Case Studies

In this image, 17 year old Walla learns how to use Microsoft Office

The following three case studies examine the use of hypermediacy in digital representations of the Syrian refugee crisis. Google’s “Searching for Syria” demonstrates how hypermediacy can be used to reinforce hierarchical binaries between the Westernized user and Syrian refugees in digital storytelling projects. The analysis of migrant-related selfies reveals how Orientalist assumptions can become a part of the remediation process while selfie memes show how hypermediacy can cause a disruption in those assumptions. Lastly, TIME’s progress from “Finding Home” to “Heln’s First Year” exemplifies how hierarchical constructions of hypermediacy can be reversed to create ethical digital designs that prioritize the narratives of Syrian refugees while establishing a self-reflexive consciousness of the mediator’s presence in the narrative.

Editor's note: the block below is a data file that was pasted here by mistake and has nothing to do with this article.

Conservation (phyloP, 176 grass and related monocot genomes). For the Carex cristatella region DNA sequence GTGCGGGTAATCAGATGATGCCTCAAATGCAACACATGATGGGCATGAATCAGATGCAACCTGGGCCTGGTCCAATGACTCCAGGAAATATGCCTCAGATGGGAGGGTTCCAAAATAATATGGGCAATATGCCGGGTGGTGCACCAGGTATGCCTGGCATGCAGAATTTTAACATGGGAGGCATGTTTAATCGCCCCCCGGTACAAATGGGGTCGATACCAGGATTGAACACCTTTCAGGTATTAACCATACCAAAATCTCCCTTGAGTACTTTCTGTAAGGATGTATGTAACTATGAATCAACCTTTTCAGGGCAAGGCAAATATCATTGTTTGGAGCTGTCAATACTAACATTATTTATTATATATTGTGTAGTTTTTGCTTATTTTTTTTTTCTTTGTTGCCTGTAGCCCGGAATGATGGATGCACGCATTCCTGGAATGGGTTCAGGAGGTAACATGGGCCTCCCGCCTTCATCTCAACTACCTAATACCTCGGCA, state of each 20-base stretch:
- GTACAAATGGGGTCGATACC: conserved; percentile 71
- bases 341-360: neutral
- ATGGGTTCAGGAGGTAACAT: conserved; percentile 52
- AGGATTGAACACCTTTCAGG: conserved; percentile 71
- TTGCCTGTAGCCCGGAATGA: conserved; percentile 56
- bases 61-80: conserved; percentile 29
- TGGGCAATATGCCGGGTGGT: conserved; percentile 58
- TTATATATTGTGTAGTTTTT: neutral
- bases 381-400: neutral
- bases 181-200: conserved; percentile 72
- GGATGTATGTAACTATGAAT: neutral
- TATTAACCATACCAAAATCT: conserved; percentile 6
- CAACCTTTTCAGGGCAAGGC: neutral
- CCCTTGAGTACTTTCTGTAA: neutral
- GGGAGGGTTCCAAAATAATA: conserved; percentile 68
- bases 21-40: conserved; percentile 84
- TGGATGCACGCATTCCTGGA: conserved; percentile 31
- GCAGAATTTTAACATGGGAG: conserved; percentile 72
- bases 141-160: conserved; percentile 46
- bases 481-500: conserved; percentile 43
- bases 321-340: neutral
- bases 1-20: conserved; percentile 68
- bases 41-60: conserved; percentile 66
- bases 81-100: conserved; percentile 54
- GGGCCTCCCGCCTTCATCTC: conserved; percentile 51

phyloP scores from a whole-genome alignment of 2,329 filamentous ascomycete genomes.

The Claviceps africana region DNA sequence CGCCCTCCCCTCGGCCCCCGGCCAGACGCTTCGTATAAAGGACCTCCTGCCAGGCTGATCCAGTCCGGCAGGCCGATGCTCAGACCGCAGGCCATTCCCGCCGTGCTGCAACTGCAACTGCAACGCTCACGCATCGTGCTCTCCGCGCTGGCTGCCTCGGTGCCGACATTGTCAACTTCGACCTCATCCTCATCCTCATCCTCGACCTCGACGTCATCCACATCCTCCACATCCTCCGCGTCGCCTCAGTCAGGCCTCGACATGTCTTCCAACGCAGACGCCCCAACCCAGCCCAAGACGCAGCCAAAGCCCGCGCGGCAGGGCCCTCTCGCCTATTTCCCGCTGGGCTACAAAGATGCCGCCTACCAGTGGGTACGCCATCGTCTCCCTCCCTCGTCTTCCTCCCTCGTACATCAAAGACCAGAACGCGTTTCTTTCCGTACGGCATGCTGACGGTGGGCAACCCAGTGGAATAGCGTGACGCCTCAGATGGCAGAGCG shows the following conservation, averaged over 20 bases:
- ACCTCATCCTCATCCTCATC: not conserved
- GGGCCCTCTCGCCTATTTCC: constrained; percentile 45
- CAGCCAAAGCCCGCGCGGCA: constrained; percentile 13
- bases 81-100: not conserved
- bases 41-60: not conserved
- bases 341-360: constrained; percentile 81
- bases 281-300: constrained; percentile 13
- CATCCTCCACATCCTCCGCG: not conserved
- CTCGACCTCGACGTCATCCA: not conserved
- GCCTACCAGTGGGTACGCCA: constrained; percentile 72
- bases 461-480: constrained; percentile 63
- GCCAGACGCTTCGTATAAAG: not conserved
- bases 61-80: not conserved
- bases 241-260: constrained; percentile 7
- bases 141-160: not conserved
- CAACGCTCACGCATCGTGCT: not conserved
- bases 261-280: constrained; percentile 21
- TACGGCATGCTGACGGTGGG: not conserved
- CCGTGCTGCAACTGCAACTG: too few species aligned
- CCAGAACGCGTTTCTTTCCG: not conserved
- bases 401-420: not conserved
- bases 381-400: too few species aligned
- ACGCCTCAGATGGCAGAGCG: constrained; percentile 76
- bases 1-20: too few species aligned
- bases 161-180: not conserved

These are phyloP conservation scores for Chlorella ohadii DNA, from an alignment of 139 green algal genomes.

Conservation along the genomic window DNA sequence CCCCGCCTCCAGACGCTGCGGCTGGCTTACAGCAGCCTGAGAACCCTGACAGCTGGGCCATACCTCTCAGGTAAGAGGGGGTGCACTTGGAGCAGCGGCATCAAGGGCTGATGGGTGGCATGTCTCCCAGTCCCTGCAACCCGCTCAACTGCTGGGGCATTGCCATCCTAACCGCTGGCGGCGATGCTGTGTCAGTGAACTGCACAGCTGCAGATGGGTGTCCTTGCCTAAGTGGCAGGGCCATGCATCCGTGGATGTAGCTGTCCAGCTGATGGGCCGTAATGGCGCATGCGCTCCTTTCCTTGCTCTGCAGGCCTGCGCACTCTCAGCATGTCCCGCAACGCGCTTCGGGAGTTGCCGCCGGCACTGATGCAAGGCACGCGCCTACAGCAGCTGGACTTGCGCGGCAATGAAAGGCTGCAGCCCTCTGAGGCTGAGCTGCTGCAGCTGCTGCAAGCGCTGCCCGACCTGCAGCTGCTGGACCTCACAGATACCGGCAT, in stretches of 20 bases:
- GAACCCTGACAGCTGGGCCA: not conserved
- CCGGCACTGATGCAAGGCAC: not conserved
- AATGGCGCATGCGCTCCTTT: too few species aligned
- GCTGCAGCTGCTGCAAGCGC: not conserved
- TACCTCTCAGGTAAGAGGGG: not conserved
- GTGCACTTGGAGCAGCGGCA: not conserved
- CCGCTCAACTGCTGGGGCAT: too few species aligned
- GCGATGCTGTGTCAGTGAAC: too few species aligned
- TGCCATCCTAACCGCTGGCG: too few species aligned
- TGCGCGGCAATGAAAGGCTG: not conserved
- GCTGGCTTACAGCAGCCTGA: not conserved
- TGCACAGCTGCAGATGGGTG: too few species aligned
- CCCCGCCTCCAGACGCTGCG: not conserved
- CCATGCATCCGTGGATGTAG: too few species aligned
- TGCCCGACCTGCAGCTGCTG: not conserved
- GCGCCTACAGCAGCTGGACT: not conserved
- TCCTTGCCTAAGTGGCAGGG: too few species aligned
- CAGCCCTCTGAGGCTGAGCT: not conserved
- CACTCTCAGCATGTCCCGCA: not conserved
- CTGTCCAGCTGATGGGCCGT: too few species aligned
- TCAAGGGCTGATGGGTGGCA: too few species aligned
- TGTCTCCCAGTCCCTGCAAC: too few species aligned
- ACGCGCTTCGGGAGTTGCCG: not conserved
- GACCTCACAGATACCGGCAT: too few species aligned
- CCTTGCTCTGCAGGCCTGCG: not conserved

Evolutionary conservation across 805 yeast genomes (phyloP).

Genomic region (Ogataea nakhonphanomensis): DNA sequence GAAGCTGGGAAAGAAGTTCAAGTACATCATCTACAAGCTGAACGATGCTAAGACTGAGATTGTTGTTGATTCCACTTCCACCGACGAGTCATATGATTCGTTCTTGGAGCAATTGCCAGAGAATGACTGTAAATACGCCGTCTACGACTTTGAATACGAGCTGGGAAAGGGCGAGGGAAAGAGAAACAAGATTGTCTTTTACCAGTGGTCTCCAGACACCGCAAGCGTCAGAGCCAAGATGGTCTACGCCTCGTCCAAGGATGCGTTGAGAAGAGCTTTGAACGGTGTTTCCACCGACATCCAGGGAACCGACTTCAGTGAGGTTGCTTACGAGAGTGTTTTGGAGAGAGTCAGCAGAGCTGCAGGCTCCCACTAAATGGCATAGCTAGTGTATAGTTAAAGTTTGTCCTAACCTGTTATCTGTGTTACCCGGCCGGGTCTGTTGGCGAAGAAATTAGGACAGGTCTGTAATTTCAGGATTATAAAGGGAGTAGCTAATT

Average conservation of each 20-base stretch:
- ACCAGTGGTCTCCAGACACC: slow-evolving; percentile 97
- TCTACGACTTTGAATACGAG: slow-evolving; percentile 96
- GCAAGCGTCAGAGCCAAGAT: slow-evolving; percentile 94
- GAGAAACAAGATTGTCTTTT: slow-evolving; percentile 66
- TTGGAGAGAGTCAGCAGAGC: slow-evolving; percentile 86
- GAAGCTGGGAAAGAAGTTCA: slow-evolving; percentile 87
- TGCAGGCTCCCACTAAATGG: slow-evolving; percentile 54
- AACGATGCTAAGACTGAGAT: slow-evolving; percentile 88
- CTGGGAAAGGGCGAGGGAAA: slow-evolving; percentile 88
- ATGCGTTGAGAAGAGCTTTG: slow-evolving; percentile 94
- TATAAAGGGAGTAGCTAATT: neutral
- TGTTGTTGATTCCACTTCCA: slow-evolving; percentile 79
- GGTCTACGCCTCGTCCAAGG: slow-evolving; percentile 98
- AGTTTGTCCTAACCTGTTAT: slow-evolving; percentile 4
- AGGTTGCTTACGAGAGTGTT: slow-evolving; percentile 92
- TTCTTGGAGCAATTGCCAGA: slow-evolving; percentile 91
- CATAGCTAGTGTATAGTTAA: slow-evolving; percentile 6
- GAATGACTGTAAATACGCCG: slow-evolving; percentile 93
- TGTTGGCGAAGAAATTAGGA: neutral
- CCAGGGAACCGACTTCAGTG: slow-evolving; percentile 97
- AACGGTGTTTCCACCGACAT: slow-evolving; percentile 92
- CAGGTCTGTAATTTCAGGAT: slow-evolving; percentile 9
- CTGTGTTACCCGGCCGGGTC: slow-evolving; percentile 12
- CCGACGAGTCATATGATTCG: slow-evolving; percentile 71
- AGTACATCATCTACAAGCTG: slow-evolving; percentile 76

Case Study 1:

“Searching For Syria,” a digital project by Google and the UNHCR that tells the story of the Syrian refugee crisis through the “world’s most googled queries” about Syria.

Case Study 2:

The remediation of refugee selfies by news media and the later remediation of those images as memes

Case Study 3:

TIME’s “Finding Home” and “Heln’s First Year,” digital storytelling projects that follow the first year of children born in Syrian refugee camps